Wednesday, 1 May 2019
The organic market, along with other premium categories such as free-from, is showing resilience to economic uncertainty and low consumer confidence. The total organic market* grew by +5.3% in 2018, according to the Soil Association Certification (SAC).
This trend mirrors that seen during the 2008 financial crisis where the organic market also saw strong growth, showing consumers are still happy to trade up where they see a benefit. The organic food market remains small, with size estimations varying; Kantar approximate its worth at 1% of the total food and drink market. Price is the main barrier for purchasing organic for 59% of consumers (Kantar Worldpanel/AHDB LinkQ, 52 w/e 25/02/2018), highlighting the need to justify its price premium.
Research by AHDB in early 2018 highlighted that there is a general consumer understanding of what organic means, with 89% linking it to goods free from chemicals, such as pesticides, and 81% linking it to goods free from antibiotics. However, beyond these overarching themes, perceptions linking to the environment, animal welfare and personal benefits (health and taste) are much lower. As consumers become more demanding in terms of quality, the organic market has an opportunity to educate consumers on what it stands for.
What channels and foods are driving performance?
Delivery is the biggest driver of organic growth, with online players such as Ocado and home delivery box schemes seeing double-digit growth year-on-year (SAC, Organic Market 2019). This is followed by strong growth for independents such as health stores. These two channels, where consumers are likely to expect to pay a price premium, are stealing share from supermarkets, which are not seeing such a fast growth as total organic. Retail availability is increasing as major brands develop in the area.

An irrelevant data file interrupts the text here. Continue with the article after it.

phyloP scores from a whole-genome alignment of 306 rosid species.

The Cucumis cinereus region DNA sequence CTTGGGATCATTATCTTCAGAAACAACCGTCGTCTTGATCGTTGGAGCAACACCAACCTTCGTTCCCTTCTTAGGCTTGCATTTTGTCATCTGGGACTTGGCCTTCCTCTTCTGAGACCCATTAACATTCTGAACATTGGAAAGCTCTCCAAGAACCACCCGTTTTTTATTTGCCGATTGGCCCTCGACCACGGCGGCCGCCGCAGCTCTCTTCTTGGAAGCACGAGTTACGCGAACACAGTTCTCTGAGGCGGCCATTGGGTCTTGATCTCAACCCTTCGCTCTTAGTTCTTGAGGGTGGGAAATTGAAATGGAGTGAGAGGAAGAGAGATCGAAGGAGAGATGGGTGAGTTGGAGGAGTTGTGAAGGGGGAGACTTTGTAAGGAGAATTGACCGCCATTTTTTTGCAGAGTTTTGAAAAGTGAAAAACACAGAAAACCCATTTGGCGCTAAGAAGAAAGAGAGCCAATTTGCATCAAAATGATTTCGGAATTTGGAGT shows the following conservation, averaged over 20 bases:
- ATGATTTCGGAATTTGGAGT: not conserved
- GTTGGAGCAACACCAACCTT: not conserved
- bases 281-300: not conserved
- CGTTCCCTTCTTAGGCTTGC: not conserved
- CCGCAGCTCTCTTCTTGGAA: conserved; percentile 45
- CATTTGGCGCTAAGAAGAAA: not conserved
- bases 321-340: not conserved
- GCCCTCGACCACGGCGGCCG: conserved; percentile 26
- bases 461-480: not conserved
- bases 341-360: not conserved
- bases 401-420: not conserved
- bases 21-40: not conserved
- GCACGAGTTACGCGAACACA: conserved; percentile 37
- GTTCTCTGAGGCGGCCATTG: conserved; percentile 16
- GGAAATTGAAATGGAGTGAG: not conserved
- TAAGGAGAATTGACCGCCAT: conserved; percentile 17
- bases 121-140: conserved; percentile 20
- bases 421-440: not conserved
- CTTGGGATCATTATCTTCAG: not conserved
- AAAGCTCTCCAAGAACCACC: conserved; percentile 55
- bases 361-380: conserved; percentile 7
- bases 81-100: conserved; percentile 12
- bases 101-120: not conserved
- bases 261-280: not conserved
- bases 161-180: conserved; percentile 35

Left to right: Heinz organic tomato ketchup, Babybel organic cheese, Carte Dor organic ice cream, organic wine, Lurpak organic spreadable
The fastest-growing organic food products are canned and packaged foods, as well as chilled and deli foods (SAC, Organic Market 2019). The biggest driver of this has been plant-based alternatives. This reflects the claimed importance of organic to differing diets, being of importance to 16% of flexitarians and 20% of vegans, versus only 6% of meat eaters (YouGov, Is the future of food flexitarian, Data collected in 2018 and January 2019).
Losing share in the organic market are meat, fish and poultry (MFP), and dairy. For meat, organic pork and lamb are still growing year-on-year, while organic beef has started to decline in volume (Kantar Worldpanel, 52 w/e 24th Feb 2019). There is moderate growth for organic dairy but the category is clearly impacted by dairy alternatives with varying health claims. However, MFP and dairy are still worth 38% of the organic food market, according to the SAC and are, therefore, key areas to educate on organic.
For more information about the Soil Association Certification report, please visit https://www.soilassociation.org/certification/market-research-and-data/download-the-organic-market-report/
Previous AHDB research available here:
*Total market includes supermarkets, home delivery including box schemes, independent retailer sales, foodservice, textiles, beauty & wellbeing and licensee sales